Category: Constitutional Law (page 1 of 7)

Re Gallagher: Inconsistency, Imperatives and Irremediable Impediments

Anne Photos 003BY ANNE TWOMEY

The High Court’s judgment in Re Gallagher caused four Members of Parliament to resign and provoked further debate about the amendment of s 44 of the Constitution.  This culminated in a report by the Joint Standing Committee … Read the rest

Burns v Corbett: Courts, tribunals, and a new implied limit on state legislative power

BY STEPHEN MCDONALD

In Burns v Corbett, the High Court unanimously held that State tribunals that are not State courts cannot exercise judicial power with respect to any of the classes of matters listed in ss 75 and 76 … Read the rest

Australia’s First Treaty

BY HARRY HOBBS AND GEORGE WILLIAMS

Last month, the Victorian government introduced a bill into Parliament that would create a legislative basis for negotiating a treaty with Aboriginal people in the state. The bill would establish an Aboriginal representative body … Read the rest

Does the ‘Serious Overseas Criminal Matters’ scheme have serious legal issues?

BY AMANDA SAPIENZA

According to a recent front-page news story (The Australian, Tuesday 13 March 2018), the Serious Overseas Criminal Matters scheme (‘SOCM scheme’) has helped to pay for legal assistance for Peter Scully, Cassie Sainsbury, Schapelle Corby, David Hicks, … Read the rest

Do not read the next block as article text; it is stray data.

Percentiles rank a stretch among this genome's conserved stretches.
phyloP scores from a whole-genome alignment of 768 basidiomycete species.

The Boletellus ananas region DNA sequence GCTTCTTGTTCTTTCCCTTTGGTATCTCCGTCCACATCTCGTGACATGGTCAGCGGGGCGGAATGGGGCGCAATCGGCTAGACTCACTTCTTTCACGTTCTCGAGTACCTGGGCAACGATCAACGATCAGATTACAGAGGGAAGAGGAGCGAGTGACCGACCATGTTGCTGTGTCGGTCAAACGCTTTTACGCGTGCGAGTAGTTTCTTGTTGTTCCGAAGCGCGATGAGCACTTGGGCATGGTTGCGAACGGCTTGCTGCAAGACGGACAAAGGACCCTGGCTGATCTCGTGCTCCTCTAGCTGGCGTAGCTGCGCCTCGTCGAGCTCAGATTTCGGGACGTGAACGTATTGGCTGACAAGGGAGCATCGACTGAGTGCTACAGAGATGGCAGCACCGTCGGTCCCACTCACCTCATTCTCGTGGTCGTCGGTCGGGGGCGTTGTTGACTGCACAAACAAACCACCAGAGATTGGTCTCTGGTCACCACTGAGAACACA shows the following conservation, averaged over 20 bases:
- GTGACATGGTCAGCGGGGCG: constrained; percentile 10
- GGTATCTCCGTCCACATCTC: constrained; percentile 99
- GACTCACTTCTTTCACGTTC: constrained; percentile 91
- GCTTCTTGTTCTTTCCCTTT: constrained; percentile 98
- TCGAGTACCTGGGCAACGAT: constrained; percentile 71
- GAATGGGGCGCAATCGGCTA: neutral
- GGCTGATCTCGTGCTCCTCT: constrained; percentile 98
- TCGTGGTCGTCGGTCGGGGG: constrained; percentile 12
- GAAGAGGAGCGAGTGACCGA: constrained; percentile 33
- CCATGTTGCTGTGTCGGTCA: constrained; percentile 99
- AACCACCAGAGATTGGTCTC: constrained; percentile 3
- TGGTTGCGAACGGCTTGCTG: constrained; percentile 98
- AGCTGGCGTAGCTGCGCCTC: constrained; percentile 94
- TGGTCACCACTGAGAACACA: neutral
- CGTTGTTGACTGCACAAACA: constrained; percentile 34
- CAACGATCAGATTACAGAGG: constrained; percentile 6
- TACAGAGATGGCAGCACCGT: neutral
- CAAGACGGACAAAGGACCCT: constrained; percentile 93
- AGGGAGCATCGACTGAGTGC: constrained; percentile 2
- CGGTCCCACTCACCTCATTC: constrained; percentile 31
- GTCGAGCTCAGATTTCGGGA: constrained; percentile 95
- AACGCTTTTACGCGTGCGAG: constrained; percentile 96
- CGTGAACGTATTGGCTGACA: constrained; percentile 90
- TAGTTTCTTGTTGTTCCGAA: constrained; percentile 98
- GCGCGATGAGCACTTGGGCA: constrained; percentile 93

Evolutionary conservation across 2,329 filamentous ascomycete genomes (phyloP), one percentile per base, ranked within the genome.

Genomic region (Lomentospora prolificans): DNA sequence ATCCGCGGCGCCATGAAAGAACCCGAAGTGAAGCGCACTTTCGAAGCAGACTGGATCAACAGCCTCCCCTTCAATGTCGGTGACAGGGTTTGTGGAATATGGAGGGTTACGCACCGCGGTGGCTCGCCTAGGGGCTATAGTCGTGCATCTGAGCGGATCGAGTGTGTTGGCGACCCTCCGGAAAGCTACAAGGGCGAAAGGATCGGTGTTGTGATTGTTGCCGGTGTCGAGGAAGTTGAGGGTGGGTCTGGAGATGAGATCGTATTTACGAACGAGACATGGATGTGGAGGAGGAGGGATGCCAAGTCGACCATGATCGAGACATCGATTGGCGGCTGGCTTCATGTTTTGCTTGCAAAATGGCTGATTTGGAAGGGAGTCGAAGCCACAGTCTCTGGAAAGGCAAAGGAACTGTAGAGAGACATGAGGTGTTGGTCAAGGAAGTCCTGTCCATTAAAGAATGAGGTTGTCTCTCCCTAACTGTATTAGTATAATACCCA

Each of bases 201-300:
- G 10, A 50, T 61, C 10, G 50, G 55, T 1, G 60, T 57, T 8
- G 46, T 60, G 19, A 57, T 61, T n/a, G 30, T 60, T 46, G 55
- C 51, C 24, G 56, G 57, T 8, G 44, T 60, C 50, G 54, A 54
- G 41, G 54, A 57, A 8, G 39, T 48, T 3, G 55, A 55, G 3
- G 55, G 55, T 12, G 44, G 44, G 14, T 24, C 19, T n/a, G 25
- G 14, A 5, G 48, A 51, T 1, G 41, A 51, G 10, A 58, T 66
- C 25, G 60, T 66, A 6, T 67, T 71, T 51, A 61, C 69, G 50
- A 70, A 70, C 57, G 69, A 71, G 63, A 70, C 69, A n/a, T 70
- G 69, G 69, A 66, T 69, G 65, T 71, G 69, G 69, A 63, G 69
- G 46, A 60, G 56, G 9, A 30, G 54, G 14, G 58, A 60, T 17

The High Court on Constitutional Law: The 2017 Term Keynote Address to 2018 Constitutional Law Conference

BY JUSTIN GLEESON SC

 

This post is a keynote paper that was delivered by Justin Gleeson SC at the 2018 Constitutional Law Conference in Sydney. Noting that other papers at the conference covered individual cases from 2017, Mr Gleeson Read the rest

“Exclusive Cognisance” and Cognitive Dissonance: Alley v Gillespie

BY TONY BLACKSHIELD

Section 44 of the Constitution – which provides that various categories of persons are incapable of being chosen to sit in the federal Parliament – has been the subject of extraordinary controversy since 2017. In this post, Read the rest

Legislation as a Method of Constitutional Reform: An Alternative to Formal Amendment?

BY LAEL K WEIS

A striking feature of current debates about constitutional reform in Australia is the evident interest in exploring legislative alternatives to formal amendment. Although this may be explained by the historically low success rate of referendums, the Read the rest

Re Nash [No 2]: The Essence of Time

BY ARTHUR MARUSEVICH

On 15 November 2017, when the High Court sitting as the Court of Disputed Returns handed down its decision in Re Nash [No 2] [2017] HCA 52, it became clear that the 2016 general election was … Read the rest

The Principle of Legality as a Reflection of the Constitutional Relationship between Parliament and the Courts

BY DAN WESTBURY

Australian legislatures and courts interact through the process of statutory construction. As part of this process, the principle of legality represents a subtle constraint by courts on Parliament. It is a rule of statutory interpretation that courts … Read the rest

‘For Your Private Consideration’: Secret Documents and the Public Meaning of the Constitution

BY HENRY COOPER

It is requisite that [a] resolution be notified to the people who are to obey it. … [I]t is incumbent on the promulgators to do it in the most public and perspicuous manner; not like Caligula, who

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